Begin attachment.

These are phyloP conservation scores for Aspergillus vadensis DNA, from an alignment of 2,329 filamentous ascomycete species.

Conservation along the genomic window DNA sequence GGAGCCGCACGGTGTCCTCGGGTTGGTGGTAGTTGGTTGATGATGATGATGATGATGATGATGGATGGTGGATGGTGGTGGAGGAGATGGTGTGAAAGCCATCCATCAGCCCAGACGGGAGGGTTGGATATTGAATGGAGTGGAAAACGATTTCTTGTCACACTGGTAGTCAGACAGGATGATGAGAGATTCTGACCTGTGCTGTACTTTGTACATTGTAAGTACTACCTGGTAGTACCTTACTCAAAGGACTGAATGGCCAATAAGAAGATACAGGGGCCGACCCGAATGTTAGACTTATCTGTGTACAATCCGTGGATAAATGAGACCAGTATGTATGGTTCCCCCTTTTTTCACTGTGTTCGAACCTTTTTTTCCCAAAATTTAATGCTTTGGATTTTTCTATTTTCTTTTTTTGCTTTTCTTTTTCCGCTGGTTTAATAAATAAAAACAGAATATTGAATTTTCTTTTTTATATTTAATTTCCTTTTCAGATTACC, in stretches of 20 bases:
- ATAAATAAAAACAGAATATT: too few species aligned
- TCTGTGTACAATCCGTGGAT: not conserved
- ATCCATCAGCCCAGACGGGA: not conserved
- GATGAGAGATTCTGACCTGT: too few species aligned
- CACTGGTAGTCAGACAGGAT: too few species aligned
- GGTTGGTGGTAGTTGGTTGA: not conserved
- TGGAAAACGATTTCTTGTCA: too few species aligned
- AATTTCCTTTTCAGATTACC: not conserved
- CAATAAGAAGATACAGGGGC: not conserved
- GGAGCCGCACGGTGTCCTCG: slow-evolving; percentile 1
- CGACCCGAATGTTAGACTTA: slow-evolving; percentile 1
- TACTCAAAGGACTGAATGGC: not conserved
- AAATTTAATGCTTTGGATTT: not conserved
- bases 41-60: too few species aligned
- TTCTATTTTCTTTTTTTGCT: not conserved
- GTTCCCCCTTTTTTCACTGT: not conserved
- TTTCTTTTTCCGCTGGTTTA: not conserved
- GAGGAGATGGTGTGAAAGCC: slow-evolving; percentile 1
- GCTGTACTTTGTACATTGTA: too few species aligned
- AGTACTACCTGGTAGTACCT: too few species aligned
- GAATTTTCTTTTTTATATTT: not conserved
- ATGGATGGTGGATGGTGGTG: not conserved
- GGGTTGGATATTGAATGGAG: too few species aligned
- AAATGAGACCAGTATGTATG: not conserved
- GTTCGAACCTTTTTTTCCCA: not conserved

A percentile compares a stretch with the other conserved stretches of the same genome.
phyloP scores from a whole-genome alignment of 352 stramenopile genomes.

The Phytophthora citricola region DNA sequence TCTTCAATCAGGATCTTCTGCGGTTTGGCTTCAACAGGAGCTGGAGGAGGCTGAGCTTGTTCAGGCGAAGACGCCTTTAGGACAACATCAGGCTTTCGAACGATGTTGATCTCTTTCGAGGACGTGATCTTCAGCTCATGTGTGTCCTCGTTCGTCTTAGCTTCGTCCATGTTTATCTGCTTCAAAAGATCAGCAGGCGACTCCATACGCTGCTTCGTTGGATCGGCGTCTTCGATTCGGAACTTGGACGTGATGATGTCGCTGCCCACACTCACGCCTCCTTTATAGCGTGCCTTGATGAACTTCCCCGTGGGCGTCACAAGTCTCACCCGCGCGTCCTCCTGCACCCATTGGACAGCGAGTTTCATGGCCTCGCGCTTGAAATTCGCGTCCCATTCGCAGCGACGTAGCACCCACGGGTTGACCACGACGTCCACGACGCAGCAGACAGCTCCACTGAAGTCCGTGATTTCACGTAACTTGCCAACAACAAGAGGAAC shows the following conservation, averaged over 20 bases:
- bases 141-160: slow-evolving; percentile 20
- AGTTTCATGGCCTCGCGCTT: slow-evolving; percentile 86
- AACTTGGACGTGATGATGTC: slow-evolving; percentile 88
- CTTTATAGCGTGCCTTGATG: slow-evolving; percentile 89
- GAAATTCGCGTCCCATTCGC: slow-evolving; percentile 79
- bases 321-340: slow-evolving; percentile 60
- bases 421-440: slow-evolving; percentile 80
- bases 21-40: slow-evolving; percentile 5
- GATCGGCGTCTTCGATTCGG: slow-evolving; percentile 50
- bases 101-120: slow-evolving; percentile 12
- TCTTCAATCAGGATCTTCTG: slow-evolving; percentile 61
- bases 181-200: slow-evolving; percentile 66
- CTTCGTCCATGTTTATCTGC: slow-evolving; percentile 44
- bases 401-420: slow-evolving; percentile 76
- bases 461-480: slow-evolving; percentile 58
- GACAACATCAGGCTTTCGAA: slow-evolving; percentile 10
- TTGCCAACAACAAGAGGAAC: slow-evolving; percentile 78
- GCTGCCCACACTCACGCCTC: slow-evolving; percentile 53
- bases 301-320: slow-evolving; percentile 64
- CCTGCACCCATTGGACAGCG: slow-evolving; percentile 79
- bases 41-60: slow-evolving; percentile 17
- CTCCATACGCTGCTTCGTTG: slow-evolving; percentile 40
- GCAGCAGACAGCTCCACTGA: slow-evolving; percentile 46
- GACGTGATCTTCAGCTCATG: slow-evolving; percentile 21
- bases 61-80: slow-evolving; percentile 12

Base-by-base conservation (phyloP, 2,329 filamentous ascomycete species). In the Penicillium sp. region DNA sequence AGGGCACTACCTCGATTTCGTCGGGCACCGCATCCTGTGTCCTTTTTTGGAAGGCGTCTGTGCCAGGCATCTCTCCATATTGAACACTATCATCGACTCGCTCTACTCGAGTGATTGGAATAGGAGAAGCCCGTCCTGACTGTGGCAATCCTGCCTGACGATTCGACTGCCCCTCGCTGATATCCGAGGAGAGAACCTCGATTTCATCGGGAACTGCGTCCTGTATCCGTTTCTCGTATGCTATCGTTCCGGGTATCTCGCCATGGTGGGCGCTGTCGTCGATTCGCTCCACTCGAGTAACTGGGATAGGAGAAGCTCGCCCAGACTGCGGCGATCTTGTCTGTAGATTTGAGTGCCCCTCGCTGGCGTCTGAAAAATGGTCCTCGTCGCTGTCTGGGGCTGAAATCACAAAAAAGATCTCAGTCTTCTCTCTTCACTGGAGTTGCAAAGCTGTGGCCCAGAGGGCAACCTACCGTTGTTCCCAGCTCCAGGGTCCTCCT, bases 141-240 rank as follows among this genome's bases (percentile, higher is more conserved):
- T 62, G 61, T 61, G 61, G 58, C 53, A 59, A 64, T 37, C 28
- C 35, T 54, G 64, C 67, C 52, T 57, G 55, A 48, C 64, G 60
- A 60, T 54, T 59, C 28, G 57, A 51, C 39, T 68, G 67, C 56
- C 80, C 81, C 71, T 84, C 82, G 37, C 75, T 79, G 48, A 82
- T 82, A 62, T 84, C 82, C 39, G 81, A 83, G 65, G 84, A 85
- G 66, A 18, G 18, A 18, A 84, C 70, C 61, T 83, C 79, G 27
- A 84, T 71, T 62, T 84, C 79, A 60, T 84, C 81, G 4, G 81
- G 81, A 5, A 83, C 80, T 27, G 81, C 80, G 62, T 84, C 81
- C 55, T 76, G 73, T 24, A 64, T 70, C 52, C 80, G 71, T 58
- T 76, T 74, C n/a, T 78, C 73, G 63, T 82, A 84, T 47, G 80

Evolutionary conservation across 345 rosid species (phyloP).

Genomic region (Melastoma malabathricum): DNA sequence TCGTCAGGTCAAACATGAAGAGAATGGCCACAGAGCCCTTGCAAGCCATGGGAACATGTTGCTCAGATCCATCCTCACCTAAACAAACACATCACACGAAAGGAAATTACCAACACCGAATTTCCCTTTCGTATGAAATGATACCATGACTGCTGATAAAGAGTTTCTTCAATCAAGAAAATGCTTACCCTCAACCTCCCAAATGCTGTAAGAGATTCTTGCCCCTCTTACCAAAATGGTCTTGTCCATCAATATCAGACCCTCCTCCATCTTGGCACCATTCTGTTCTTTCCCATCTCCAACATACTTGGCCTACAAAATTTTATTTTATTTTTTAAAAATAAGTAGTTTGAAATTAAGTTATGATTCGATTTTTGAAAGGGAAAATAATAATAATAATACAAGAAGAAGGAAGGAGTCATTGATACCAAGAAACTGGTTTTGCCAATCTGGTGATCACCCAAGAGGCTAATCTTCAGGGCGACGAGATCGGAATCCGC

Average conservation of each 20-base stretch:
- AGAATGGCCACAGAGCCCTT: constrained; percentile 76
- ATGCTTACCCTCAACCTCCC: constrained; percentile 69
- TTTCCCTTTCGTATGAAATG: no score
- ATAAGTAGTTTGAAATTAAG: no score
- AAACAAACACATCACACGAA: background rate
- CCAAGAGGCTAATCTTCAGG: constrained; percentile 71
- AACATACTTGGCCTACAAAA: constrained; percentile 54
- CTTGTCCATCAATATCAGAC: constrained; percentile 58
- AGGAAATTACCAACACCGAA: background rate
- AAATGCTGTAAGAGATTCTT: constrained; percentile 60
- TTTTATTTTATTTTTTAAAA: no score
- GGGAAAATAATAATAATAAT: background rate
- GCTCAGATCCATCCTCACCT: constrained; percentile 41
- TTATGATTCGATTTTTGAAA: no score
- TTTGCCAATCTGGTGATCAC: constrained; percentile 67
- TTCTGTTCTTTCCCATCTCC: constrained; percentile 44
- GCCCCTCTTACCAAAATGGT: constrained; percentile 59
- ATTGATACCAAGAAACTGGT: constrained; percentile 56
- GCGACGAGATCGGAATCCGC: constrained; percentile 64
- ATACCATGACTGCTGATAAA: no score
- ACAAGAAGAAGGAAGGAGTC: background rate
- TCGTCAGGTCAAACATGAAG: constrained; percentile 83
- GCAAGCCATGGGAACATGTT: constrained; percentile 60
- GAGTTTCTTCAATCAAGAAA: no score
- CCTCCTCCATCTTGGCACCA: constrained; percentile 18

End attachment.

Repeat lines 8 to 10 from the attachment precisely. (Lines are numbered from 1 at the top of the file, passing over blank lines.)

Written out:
- GGTTGGTGGTAGTTGGTTGA: not conserved
- TGGAAAACGATTTCTTGTCA: too few species aligned
- AATTTCCTTTTCAGATTACC: not conserved